It may be that the league is unwilling to change its voting procedures to more accurately reflect its history. If so, then I would respectfully suggest to the administration at The Citadel that it may be best for the school to “opt out” of the SoCon Hall of Fame.

It is likely that The Citadel helps fund this entity. However, if its coaches and players are not going to be treated fairly (along with those from other schools, notably VMI), then why should The Citadel have to pay for the privilege?

SoCon Hall of Fame: yet another league failure

A follow-up post: SoCon Hall of Fame Revisited — From Bad to Worse

On Thursday, the Southern Conference announced its latest inductees into its Hall of Fame. As has been the case every year since the SoCon created its Hall of Fame, no one representing The Citadel was selected.

This is the 78th year that The Citadel has been a member of the conference. There are at least a dozen candidates associated with the school who could be honored by the league. Instead, nada, zero, zilch.

Am I biased? Yes. However, the exclusion of every Bulldog athlete or coach from the SoCon’s Hall of Fame is ridiculous.

It is also an embarrassment for the conference. Not only has The Citadel been ignored, but VMI has as well. When VMI returns to the league after the conclusion of this academic year, the SoCon will have two schools with a combined 157 years of membership and no Hall of Fame honorees.

On the other hand, Fayetteville State does have an inductee.

Yes, you read that right. Fayetteville State, despite never being a member of the Southern Conference (or Division I, for that matter), has a representative in the league’s Hall of Fame, but The Citadel and VMI do not. How is this possible?

It’s possible because among the inductees is former officiating supervisor Jim Burch, a graduate of Fayetteville State.

The SoCon won’t see fit to enshrine any alums or coaches from the two military colleges that have been a part of the league for decades. However, the league has actually honored not one, but two basketball officiating supervisors.

It’s rather incredible, really, since this is the Southern Conference we’re talking about. The league has not been known over the years for excellence in basketball officiating (and I’m being kind here).

The SoCon has bent over backwards to honor players and coaches from its distant past. Now, I respect history, probably more than a lot of people. However, this has led to a problem.

After the 2013-14 campaign, there will be ten schools in the conference, and they will have combined for 377 years of league membership. Total number of athletes from those schools the conference has inducted into its Hall of Fame: Seven.

Five of those honorees are women, and two are men (both from Furman: Frank Selvy and Clint Dempsey).

Meanwhile, the conference has honored athletes/coaches from thirteen other schools that left or will no longer be in the league after 2013-14, schools that have combined for 346 years of league membership. Total Hall of Famers: Twenty-four.

Many of those honorees competed in the league decades ago. This is why over one-fourth of the SoCon Hall of Famers were deceased when they were elected.

Robert Neyland is a legendary figure in college football. However, I don’t think he is remembered for his SoCon coaching career as much as he is as the standard-bearer for the early days of the SEC. Indeed, most of his bio on his “Hall of Fame” page on the SoCon’s website revolves around the time following his days in the Southern Conference.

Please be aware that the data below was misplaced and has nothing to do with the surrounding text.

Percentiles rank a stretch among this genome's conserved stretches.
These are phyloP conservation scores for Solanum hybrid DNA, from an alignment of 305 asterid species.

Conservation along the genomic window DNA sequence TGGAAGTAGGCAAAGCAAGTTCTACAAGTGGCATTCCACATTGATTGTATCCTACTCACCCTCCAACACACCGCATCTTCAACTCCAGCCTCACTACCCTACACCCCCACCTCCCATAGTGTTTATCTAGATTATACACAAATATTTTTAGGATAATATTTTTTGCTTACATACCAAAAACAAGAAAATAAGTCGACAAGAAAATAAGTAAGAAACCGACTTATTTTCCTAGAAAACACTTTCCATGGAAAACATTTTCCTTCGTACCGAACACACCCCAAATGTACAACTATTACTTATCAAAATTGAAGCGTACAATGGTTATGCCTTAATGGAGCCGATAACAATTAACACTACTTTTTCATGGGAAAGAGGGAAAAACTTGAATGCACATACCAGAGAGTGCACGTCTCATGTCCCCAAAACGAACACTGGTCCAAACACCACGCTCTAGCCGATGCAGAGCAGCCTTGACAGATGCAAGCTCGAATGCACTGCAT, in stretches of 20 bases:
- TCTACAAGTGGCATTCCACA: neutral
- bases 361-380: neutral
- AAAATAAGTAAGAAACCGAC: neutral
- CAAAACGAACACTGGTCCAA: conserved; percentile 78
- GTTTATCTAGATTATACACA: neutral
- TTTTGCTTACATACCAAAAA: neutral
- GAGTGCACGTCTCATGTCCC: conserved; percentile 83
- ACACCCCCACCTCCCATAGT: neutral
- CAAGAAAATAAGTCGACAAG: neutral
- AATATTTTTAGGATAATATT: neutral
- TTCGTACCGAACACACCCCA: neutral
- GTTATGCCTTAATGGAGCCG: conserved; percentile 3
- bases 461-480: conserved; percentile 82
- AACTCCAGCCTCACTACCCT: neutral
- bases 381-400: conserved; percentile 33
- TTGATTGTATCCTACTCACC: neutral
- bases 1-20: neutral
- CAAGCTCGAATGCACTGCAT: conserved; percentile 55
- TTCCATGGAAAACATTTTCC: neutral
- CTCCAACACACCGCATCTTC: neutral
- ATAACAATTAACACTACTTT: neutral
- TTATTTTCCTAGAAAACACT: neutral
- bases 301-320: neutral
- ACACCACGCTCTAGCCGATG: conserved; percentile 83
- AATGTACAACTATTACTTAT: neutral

It’s not just Neyland. Everett Case, Wallace Wade — these are big names, sure, but I’m not sure why the conference was so desperate to induct them so early in the proceedings. None of them were alive (Neyland and Case died in the 1960s), and there were other candidates who might have enjoyed a day in the sun. I can think of at least one coach who will now never get that opportunity.

This year, the SoCon added Eddie Cameron to the list of honored coaches associated with schools that haven’t been in the SoCon for more than six decades.

There are no male athletes from the 1970s and 1980s in the SoCon’s Hall of Fame (three women from the mid-to-late 1980s have been honored). Apparently the men who played in the conference during that era were all really lousy at sports. The period of bad masculine athletic prowess in the league lasted from 1966 to 1992.

- Number of football players honored by the league who competed after 1955: Two

- Number of baseball players honored by the league who competed after 1950: Zero

- Number of men’s basketball players honored by the league who competed after 1965: Zero

- Number of women’s track and field athletes honored by the league who competed after 1987: Four

The conference would presumably like to have a few “ambassador” types, which is what a lot of Halls of Fame are all about. However, if the SoCon doesn’t induct living people (non-track division) who actually identify with the league, and who are associated with it, that’s not going to happen.

The SoCon has a lot of issues. Just to name one, the continued failure of the conference to get a decent TV deal is an enormous problem. However, the mismanagement of its Hall of Fame is different from other league quandaries in that it is entirely a self-inflicted wound.

It may not be easy to get a television package (though it can’t be that hard, either, based on what other conferences have been able to do). However, I cannot understand how the powers-that-be at the SoCon, including commissioner John Iamarino, could so badly screw up the league’s Hall of Fame.

They have, though…and there are alums from at least one small military college who will remind SoCon administrators of that fact on a regular basis.

You can count on it.

Update, February 10 —  SoCon Hall of Fame revisited: from bad to worse